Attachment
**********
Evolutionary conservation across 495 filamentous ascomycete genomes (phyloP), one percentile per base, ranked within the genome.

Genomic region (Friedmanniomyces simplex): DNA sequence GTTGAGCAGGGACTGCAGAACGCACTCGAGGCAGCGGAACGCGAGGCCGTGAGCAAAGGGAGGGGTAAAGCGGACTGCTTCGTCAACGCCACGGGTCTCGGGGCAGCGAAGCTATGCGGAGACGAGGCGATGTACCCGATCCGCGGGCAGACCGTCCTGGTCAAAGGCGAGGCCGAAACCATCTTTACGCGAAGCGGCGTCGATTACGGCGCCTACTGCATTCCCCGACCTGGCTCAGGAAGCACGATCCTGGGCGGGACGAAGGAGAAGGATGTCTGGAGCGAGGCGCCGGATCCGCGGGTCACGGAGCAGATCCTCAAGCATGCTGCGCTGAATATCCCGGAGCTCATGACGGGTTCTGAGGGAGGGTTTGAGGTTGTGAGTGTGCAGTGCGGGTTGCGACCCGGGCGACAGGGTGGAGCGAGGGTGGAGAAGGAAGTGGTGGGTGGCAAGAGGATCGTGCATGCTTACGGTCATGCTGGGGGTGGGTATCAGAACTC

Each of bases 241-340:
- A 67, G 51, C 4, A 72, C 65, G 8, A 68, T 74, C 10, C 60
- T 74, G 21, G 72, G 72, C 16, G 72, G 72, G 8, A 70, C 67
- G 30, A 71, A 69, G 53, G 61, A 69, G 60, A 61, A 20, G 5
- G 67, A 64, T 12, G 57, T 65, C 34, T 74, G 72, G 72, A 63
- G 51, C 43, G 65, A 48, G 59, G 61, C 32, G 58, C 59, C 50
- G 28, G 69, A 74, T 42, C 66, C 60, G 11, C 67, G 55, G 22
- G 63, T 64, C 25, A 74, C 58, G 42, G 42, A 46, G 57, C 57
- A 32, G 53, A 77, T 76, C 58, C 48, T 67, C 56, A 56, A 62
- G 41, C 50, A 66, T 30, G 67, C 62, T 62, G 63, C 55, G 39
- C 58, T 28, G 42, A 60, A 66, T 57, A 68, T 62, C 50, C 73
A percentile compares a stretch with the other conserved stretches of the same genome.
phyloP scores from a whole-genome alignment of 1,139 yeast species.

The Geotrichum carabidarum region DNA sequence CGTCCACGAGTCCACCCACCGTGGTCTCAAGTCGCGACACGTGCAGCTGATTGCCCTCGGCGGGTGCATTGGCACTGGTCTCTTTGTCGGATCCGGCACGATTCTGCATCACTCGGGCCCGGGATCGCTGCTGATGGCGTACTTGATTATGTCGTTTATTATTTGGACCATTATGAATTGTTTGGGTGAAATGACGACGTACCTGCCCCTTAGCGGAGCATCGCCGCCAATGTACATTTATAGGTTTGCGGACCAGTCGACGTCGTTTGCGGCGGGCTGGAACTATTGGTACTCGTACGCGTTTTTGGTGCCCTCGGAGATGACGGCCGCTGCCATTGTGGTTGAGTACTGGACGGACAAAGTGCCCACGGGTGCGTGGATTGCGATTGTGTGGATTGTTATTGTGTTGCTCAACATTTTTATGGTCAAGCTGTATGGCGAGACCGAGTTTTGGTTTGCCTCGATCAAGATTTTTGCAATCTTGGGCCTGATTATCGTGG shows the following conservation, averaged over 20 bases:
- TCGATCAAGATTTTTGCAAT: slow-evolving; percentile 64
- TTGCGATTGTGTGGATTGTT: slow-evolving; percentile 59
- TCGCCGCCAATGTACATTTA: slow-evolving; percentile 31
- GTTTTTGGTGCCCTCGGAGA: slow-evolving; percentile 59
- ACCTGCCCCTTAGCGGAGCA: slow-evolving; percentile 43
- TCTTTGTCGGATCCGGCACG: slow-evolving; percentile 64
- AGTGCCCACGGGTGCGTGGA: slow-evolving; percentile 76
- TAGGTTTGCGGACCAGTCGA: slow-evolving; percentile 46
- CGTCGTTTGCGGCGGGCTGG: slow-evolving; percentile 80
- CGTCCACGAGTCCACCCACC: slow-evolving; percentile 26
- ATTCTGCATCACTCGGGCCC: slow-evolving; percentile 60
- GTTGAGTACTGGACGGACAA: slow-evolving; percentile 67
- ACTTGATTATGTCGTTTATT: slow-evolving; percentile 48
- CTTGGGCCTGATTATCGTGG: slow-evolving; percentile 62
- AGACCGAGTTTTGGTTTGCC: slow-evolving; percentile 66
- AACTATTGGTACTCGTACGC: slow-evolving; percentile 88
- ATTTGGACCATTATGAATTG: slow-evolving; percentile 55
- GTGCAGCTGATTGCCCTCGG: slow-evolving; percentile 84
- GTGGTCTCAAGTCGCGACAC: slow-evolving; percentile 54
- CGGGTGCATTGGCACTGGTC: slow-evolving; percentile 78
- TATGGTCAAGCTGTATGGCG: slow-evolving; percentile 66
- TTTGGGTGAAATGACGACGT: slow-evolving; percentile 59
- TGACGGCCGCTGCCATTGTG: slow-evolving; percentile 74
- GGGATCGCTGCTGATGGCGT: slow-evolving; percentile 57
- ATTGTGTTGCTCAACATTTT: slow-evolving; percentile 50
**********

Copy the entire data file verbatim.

Evolutionary conservation across 495 filamentous ascomycete genomes (phyloP), one percentile per base, ranked within the genome.

Genomic region (Friedmanniomyces simplex): DNA sequence GTTGAGCAGGGACTGCAGAACGCACTCGAGGCAGCGGAACGCGAGGCCGTGAGCAAAGGGAGGGGTAAAGCGGACTGCTTCGTCAACGCCACGGGTCTCGGGGCAGCGAAGCTATGCGGAGACGAGGCGATGTACCCGATCCGCGGGCAGACCGTCCTGGTCAAAGGCGAGGCCGAAACCATCTTTACGCGAAGCGGCGTCGATTACGGCGCCTACTGCATTCCCCGACCTGGCTCAGGAAGCACGATCCTGGGCGGGACGAAGGAGAAGGATGTCTGGAGCGAGGCGCCGGATCCGCGGGTCACGGAGCAGATCCTCAAGCATGCTGCGCTGAATATCCCGGAGCTCATGACGGGTTCTGAGGGAGGGTTTGAGGTTGTGAGTGTGCAGTGCGGGTTGCGACCCGGGCGACAGGGTGGAGCGAGGGTGGAGAAGGAAGTGGTGGGTGGCAAGAGGATCGTGCATGCTTACGGTCATGCTGGGGGTGGGTATCAGAACTC

Each of bases 241-340:
- A 67, G 51, C 4, A 72, C 65, G 8, A 68, T 74, C 10, C 60
- T 74, G 21, G 72, G 72, C 16, G 72, G 72, G 8, A 70, C 67
- G 30, A 71, A 69, G 53, G 61, A 69, G 60, A 61, A 20, G 5
- G 67, A 64, T 12, G 57, T 65, C 34, T 74, G 72, G 72, A 63
- G 51, C 43, G 65, A 48, G 59, G 61, C 32, G 58, C 59, C 50
- G 28, G 69, A 74, T 42, C 66, C 60, G 11, C 67, G 55, G 22
- G 63, T 64, C 25, A 74, C 58, G 42, G 42, A 46, G 57, C 57
- A 32, G 53, A 77, T 76, C 58, C 48, T 67, C 56, A 56, A 62
- G 41, C 50, A 66, T 30, G 67, C 62, T 62, G 63, C 55, G 39
- C 58, T 28, G 42, A 60, A 66, T 57, A 68, T 62, C 50, C 73
A percentile compares a stretch with the other conserved stretches of the same genome.
phyloP scores from a whole-genome alignment of 1,139 yeast species.

The Geotrichum carabidarum region DNA sequence CGTCCACGAGTCCACCCACCGTGGTCTCAAGTCGCGACACGTGCAGCTGATTGCCCTCGGCGGGTGCATTGGCACTGGTCTCTTTGTCGGATCCGGCACGATTCTGCATCACTCGGGCCCGGGATCGCTGCTGATGGCGTACTTGATTATGTCGTTTATTATTTGGACCATTATGAATTGTTTGGGTGAAATGACGACGTACCTGCCCCTTAGCGGAGCATCGCCGCCAATGTACATTTATAGGTTTGCGGACCAGTCGACGTCGTTTGCGGCGGGCTGGAACTATTGGTACTCGTACGCGTTTTTGGTGCCCTCGGAGATGACGGCCGCTGCCATTGTGGTTGAGTACTGGACGGACAAAGTGCCCACGGGTGCGTGGATTGCGATTGTGTGGATTGTTATTGTGTTGCTCAACATTTTTATGGTCAAGCTGTATGGCGAGACCGAGTTTTGGTTTGCCTCGATCAAGATTTTTGCAATCTTGGGCCTGATTATCGTGG shows the following conservation, averaged over 20 bases:
- TCGATCAAGATTTTTGCAAT: slow-evolving; percentile 64
- TTGCGATTGTGTGGATTGTT: slow-evolving; percentile 59
- TCGCCGCCAATGTACATTTA: slow-evolving; percentile 31
- GTTTTTGGTGCCCTCGGAGA: slow-evolving; percentile 59
- ACCTGCCCCTTAGCGGAGCA: slow-evolving; percentile 43
- TCTTTGTCGGATCCGGCACG: slow-evolving; percentile 64
- AGTGCCCACGGGTGCGTGGA: slow-evolving; percentile 76
- TAGGTTTGCGGACCAGTCGA: slow-evolving; percentile 46
- CGTCGTTTGCGGCGGGCTGG: slow-evolving; percentile 80
- CGTCCACGAGTCCACCCACC: slow-evolving; percentile 26
- ATTCTGCATCACTCGGGCCC: slow-evolving; percentile 60
- GTTGAGTACTGGACGGACAA: slow-evolving; percentile 67
- ACTTGATTATGTCGTTTATT: slow-evolving; percentile 48
- CTTGGGCCTGATTATCGTGG: slow-evolving; percentile 62
- AGACCGAGTTTTGGTTTGCC: slow-evolving; percentile 66
- AACTATTGGTACTCGTACGC: slow-evolving; percentile 88
- ATTTGGACCATTATGAATTG: slow-evolving; percentile 55
- GTGCAGCTGATTGCCCTCGG: slow-evolving; percentile 84
- GTGGTCTCAAGTCGCGACAC: slow-evolving; percentile 54
- CGGGTGCATTGGCACTGGTC: slow-evolving; percentile 78
- TATGGTCAAGCTGTATGGCG: slow-evolving; percentile 66
- TTTGGGTGAAATGACGACGT: slow-evolving; percentile 59
- TGACGGCCGCTGCCATTGTG: slow-evolving; percentile 74
- GGGATCGCTGCTGATGGCGT: slow-evolving; percentile 57
- ATTGTGTTGCTCAACATTTT: slow-evolving; percentile 50